Certainly the various misrepresentations of teachings needs to be dealt with. However, from my own experience, while Fr. Romanides might have been one of only a few EO authorities who offered a critical analysis of EO history, the vast majority of EO clergy I have come into contact with have been quite open to the idea that Dioscoros and Severus were essentially Cyrilline, and therefore Orthodox. Reading the works of people like McGuckin and Mayendorff, the OO are generally criticised for not being open to Chalcedonian language, not for any actual heresy. Thus, to a large extent, I think a lot of ground has been made on this issue.
What you say about the nature of an Ecumenical Council seems like the more difficult issue. The anathemas of the OO churches were made on a local basis, and can therefore be overturned on a local basis. But those of the EO church were made by an Ecumenical Council, which puts the EO in quite a difficult position. Also, for the EO to unite with the OO without their acceptance of Chalcedon would mean accepting that, however valid its defence of orthodoxy, it was not an Ecumenical Council. That is the implication of such a union. And if the OO have indeed been part of the Church of Christ all along, how could the 3 subsequent Synods be deemed Ecumenical?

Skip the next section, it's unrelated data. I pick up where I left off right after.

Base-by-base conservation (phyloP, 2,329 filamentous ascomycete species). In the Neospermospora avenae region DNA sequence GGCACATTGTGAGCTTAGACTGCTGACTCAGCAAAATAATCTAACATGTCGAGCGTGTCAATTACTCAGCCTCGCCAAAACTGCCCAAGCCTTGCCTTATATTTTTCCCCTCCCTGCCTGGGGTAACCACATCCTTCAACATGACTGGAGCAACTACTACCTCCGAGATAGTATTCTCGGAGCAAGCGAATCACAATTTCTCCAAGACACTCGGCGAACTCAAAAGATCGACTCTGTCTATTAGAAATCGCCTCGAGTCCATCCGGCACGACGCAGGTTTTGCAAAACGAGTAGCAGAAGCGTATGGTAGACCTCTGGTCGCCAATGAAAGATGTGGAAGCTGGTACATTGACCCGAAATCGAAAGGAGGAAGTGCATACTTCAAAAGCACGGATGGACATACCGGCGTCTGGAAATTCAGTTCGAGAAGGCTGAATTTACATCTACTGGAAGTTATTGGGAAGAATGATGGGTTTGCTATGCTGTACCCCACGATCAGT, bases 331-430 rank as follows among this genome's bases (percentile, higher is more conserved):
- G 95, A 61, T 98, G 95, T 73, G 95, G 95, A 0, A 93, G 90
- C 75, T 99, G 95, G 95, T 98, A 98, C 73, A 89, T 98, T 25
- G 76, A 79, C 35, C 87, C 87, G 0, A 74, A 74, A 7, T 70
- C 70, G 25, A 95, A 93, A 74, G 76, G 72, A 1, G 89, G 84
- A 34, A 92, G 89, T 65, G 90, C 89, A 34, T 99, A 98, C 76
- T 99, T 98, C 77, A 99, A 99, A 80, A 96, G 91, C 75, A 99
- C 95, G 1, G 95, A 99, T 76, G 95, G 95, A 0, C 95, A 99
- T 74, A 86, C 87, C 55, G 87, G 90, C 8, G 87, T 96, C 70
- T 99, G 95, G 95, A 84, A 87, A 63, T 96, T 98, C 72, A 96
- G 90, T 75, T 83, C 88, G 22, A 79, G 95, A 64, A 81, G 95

So one would have to ask, what makes a council Ecumenical? You mention that Chalcedon was rejected by half the Church, but wasn't Nicea followed by a period in which the Church was dominated by Arians and the orthodox party were in the minorty?
Is an Ecumenical Council infallible?
Is the acceptance of an Ecumenical Council necessary for being part of the Church? If, for example, the Assyrian Church of the East clearly and unambiguously affirmed an orthodox christology, repudiating anything perceivably Nestorian, but refused to accept the Council of Ephesus, could they be admitted into communion with the Church?